Our building construction took three months, and every day of those three months, I yelled: ‘This detail is not done or it is incorrect, why isn’t this here, why is this late?’ The yelling helped speed the process and I am not a yeller. I have noticed if you have too many levels of outsourcing and do not pay attention to the work people are doing, you will have poor quality stuff. But if as a boss you are there, everybody feels better and you get a higher quality product because people feel their work is being valued.
Once the building was up, a horrible thing happened. Within a month of our office being up and running, a well-known Kannada actor, the equivalent of Amitabh Bachchan to the Kannada film industry, Dr. Rajkumar, died, and the building got stoned. The glass was completely shattered. So I worked on this for three months and then one month later, some unhappy, drunk fans came, and a bunch of people who saw benefit in creating chaos destroyed the external surface of the building.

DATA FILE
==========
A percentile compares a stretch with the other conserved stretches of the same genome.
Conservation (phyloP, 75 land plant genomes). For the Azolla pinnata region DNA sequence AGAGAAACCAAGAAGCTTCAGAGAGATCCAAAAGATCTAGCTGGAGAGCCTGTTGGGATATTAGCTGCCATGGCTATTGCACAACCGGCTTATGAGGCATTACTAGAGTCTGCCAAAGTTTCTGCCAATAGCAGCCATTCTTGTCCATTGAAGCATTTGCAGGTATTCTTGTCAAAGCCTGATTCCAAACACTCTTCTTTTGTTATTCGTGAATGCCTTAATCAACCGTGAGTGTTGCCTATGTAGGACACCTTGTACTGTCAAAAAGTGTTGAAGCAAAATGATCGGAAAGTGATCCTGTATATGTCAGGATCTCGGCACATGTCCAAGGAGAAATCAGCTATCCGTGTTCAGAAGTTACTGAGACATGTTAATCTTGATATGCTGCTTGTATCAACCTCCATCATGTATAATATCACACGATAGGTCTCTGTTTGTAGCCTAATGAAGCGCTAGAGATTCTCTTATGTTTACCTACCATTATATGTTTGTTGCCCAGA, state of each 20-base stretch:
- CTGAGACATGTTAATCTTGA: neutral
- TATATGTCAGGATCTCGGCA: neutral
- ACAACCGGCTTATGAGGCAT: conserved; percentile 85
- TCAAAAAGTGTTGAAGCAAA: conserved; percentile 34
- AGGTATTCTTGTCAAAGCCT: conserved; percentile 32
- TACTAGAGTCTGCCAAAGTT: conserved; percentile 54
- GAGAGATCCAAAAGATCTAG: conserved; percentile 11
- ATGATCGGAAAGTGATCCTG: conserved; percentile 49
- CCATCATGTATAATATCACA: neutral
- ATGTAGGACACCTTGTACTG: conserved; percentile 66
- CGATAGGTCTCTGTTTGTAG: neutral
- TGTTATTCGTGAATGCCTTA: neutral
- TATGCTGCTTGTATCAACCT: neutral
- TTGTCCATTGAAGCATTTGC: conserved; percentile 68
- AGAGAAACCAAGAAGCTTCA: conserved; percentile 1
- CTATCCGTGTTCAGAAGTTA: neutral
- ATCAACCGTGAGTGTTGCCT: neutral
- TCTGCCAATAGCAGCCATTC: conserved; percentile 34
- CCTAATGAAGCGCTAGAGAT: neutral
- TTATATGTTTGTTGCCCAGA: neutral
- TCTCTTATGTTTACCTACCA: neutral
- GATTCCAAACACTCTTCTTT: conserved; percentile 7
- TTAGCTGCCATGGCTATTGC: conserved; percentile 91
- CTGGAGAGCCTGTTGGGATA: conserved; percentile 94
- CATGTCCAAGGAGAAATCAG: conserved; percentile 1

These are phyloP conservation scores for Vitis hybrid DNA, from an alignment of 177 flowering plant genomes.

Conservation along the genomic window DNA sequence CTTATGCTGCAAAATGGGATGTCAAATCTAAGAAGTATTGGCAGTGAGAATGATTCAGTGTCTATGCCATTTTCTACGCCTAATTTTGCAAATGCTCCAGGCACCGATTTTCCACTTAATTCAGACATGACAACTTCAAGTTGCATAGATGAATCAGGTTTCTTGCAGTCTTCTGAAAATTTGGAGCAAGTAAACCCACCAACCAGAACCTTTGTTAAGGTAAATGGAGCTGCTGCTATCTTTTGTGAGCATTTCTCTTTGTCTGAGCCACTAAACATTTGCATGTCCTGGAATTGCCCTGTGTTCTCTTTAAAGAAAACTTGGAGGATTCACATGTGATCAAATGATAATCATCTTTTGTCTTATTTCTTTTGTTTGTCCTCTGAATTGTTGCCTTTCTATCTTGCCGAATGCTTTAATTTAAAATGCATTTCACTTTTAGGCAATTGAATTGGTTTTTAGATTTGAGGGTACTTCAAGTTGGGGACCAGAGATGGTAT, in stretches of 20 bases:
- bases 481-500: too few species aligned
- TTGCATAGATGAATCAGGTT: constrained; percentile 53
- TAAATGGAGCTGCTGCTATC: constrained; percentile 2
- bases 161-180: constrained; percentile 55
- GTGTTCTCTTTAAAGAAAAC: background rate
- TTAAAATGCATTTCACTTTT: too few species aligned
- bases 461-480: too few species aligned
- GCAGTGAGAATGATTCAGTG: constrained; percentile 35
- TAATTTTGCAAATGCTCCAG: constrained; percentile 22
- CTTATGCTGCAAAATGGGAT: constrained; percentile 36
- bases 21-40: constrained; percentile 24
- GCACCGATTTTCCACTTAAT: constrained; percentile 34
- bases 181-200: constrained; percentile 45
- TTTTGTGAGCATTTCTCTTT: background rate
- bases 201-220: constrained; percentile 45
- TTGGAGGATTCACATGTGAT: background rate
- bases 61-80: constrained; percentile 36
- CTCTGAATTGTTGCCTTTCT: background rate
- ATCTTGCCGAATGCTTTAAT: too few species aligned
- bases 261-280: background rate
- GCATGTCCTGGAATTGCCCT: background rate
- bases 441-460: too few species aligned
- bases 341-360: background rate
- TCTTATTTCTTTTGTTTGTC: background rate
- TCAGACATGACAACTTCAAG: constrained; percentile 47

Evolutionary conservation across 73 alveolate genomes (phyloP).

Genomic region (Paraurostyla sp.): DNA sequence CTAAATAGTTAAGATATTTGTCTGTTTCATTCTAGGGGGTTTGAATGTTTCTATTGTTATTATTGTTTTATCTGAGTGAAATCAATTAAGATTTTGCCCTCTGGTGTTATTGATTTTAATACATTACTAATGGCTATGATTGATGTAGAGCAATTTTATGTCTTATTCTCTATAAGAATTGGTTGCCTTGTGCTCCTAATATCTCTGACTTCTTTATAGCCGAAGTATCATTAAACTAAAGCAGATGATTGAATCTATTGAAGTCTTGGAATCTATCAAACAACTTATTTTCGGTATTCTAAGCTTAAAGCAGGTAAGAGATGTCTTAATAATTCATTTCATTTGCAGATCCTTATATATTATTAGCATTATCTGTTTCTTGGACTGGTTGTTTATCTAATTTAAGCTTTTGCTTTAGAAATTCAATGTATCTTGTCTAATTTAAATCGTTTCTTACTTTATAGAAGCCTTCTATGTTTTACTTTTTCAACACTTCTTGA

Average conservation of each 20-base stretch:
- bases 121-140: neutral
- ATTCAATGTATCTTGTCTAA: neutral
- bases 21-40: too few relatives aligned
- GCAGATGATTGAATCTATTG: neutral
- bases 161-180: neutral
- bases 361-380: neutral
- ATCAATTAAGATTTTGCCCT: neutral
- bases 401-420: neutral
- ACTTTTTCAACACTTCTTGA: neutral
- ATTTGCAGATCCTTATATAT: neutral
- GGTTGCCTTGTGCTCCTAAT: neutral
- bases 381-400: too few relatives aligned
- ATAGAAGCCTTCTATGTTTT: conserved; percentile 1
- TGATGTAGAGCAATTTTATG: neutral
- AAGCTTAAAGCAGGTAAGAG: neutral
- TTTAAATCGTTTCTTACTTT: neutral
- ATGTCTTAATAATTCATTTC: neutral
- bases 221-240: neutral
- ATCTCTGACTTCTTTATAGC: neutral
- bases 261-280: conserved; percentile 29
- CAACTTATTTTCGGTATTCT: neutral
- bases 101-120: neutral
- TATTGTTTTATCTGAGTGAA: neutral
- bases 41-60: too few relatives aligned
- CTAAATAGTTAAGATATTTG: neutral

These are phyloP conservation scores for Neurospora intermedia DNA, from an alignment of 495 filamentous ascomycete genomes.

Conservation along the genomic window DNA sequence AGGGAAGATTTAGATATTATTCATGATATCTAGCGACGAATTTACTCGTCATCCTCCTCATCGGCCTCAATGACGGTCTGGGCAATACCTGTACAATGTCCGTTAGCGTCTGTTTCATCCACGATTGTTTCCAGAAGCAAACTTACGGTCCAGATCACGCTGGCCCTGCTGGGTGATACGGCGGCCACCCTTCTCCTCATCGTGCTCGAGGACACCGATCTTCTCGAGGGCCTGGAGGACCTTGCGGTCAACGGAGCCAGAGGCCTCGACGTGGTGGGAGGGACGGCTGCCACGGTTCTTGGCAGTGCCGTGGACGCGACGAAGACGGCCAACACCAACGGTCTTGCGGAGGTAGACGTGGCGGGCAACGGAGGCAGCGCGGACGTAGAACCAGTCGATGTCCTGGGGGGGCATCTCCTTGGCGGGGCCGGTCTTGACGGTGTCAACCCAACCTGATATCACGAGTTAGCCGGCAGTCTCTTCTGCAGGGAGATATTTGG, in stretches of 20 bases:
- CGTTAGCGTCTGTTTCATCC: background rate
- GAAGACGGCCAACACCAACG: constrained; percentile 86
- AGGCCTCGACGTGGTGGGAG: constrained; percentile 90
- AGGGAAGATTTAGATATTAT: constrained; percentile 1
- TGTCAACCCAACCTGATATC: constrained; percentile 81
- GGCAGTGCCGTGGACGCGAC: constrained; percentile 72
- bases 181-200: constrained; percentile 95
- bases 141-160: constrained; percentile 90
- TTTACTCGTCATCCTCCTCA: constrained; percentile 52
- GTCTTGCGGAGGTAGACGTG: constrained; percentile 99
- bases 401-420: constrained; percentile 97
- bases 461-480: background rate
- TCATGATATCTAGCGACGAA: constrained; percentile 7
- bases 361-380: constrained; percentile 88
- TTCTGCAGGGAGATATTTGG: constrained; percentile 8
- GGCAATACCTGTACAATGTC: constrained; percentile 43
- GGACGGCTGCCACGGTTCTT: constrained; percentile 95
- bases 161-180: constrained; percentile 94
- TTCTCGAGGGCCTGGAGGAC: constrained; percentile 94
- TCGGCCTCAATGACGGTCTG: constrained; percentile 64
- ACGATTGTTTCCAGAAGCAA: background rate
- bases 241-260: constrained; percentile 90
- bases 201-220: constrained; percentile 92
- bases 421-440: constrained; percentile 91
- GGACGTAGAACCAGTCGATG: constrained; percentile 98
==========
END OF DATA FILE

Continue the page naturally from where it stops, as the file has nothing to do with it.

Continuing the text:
It was very sad. I was happy when the glass was up, but that took another two months.
As I have lived in India for six years now, I always find its institutions interesting as I was a public policy major. One thing you think about constantly is how you create institutional structures to make them more transparent. In India, you cannot come up with black and white opinions. The truth is much greyer as I learned later when we hired the fourth person at Microsoft Research.
He was from the government. He quit and joined Microsoft Research because he thought government work was too unethical. He told me not to drive, ever, and if I ever got into an accident that I should call a number and leave the scene of crime. His presence at Microsoft was great; he could help us get things done. I had come here on an employment visa, and having a guy who is friends with guys in the police station was very helpful because we could get through processes without paying bribes. I learned that the bureaucracy of India is not all about the money. It is also about if you helped this person in the past.